Twenty-five cases of E. coli bacterial infection associated with Robin Hood all-purpose flour were reported in British Columbia (12), Saskatchewan (4), Alberta (4), and Newfoundland -Labrador (5).
Six people were hospitalized, but no deaths were reported. The dates of onset of the disease range from November 2016 to the end of February 2017.
The Canadian Food Inspection Agency (CFIA) has issued a recall notice for Robin Hood All Purpose Flour for this outbreak. The target flour was sold in 10 kg bags in Manitoba, Saskatchewan, Alberta and British Columbia.
The investigation is underway and other products related to the outbreak investigation may be identified.
The CFIA submits that E. coli- contaminated foods do not necessarily show visible changes or suspicious odors, but may still cause illness.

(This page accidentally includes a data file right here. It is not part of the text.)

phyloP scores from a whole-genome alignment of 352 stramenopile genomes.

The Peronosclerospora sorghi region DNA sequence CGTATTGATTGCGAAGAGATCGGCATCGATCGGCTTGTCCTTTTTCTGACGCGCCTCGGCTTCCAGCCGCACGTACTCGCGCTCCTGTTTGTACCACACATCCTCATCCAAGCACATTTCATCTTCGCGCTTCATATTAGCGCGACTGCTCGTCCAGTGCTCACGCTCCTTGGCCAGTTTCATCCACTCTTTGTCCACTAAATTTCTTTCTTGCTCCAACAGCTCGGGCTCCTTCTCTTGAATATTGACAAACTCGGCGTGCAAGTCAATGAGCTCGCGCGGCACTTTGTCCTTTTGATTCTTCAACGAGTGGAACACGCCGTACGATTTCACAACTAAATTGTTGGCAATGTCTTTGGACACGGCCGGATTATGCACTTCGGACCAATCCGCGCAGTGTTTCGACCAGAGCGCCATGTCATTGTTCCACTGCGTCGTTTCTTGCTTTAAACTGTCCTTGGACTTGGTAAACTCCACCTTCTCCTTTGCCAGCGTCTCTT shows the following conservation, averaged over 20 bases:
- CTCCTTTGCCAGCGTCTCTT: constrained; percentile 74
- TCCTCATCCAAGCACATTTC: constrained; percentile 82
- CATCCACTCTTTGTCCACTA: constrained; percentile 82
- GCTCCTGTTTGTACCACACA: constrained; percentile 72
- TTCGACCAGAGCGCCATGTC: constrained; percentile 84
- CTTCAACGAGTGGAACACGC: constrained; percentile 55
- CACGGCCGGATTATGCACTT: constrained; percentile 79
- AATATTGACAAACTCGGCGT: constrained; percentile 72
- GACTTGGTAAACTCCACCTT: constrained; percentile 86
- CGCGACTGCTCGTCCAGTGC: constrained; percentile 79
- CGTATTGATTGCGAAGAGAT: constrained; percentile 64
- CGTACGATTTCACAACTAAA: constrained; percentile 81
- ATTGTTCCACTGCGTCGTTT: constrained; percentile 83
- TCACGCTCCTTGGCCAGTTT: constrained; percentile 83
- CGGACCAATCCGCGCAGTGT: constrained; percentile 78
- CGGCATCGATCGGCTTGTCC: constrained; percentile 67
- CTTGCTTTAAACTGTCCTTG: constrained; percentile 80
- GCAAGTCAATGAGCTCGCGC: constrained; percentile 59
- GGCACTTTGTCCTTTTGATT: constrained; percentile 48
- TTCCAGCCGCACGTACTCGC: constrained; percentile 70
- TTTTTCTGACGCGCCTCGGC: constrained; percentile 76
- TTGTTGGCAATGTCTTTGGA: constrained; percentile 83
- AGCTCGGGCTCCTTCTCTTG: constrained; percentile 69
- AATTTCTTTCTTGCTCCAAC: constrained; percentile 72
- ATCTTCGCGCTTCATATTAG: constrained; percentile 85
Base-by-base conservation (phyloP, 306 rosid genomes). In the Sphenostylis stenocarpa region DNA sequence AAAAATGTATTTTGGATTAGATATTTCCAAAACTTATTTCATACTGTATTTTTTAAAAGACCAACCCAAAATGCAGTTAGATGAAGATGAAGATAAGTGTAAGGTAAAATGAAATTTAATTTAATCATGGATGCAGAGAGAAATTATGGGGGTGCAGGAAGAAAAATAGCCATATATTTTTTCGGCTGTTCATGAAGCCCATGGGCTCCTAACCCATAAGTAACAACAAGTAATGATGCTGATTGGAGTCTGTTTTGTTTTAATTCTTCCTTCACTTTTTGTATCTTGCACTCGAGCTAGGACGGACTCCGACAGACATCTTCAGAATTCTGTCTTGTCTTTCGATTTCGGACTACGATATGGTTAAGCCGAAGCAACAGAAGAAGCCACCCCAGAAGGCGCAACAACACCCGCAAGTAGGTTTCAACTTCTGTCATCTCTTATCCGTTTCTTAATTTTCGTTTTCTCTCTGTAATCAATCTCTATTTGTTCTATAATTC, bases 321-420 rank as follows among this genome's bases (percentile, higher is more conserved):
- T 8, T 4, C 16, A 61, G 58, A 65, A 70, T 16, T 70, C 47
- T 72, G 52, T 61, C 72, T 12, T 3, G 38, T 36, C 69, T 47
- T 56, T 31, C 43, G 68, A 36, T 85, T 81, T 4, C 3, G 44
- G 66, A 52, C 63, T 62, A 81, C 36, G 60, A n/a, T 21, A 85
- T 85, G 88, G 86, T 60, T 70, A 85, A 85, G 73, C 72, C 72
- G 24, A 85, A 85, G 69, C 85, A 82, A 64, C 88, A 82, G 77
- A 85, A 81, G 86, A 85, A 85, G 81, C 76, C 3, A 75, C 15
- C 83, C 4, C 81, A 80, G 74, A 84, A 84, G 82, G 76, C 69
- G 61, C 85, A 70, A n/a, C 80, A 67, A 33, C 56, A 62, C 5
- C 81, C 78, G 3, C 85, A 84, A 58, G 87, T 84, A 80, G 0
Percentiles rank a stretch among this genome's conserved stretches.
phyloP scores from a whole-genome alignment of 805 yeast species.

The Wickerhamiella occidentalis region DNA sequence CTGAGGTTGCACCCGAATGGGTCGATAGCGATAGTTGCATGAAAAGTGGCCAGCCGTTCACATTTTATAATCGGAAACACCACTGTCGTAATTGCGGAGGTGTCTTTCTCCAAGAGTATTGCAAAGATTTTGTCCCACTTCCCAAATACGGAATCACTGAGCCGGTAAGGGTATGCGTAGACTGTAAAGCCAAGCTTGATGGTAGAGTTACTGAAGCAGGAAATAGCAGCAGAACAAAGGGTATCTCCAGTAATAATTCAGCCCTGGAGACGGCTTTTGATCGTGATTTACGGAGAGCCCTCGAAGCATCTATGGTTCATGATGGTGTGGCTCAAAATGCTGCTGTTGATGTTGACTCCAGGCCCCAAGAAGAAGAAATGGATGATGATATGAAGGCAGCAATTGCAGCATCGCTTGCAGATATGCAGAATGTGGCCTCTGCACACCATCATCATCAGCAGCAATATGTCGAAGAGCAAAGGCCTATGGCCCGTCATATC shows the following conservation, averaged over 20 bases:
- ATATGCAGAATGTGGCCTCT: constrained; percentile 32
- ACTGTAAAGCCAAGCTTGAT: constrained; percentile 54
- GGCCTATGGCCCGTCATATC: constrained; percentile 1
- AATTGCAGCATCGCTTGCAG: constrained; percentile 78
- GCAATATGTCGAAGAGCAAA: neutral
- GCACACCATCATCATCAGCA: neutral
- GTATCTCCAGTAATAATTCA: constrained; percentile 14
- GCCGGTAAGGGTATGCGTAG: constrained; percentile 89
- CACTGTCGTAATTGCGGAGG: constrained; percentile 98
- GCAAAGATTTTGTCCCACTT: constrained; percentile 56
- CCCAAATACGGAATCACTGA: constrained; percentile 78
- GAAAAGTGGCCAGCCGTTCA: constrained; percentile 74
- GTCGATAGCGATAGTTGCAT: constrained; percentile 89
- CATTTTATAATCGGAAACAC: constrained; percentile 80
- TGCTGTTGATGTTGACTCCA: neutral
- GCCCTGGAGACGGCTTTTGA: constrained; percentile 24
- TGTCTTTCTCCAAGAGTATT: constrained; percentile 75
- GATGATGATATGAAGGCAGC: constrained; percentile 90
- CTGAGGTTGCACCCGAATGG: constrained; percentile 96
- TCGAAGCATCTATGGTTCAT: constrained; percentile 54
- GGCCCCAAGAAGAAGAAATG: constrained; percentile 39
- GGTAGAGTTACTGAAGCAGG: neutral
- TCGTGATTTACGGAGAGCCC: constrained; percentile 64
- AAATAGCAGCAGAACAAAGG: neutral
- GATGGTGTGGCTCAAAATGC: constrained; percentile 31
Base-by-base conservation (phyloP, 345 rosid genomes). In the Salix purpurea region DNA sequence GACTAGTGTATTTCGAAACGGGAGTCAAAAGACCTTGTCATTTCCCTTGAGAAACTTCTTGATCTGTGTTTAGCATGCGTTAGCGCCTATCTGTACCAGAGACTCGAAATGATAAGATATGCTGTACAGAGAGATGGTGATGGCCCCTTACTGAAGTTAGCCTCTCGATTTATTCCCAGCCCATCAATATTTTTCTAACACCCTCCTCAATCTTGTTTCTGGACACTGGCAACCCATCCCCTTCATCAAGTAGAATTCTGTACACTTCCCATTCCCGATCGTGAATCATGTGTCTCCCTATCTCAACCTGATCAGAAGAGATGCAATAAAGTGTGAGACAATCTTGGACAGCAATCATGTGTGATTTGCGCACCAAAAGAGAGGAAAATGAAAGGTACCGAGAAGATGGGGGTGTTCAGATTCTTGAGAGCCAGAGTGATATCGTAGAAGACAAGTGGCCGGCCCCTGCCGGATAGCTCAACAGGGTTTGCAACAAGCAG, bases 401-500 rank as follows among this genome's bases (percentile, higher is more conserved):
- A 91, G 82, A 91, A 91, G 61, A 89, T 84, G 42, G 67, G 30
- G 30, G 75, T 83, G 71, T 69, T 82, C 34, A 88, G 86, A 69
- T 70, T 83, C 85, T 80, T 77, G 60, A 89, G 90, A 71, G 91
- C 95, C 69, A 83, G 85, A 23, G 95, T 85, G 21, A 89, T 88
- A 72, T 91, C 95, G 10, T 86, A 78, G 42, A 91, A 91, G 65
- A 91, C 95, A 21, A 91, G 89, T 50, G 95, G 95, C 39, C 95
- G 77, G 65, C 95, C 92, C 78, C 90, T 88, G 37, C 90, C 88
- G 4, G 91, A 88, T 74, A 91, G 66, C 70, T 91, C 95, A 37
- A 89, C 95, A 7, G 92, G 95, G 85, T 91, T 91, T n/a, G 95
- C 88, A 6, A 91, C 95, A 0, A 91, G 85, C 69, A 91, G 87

Possible symptoms include nausea, vomiting, more or less acute abdominal cramps, and watery or bloody diarrhea. The disease can lead to death.
The agency encourages the public to check whether it has the intended product at home and, if so, to throw it in the trash or to bring it back to the store where it was purchased.
Benjamin Diaz started working for Debate Report in 2017. Ben grew up in a small town in northern Ontario. He studied chemistry in college, graduated, and married his wife a year later. Benhas been a proud Torontonian for the past 10 years. He covers politics and the economy. Previously he wrote for CTV News and the Huffington Post Canada.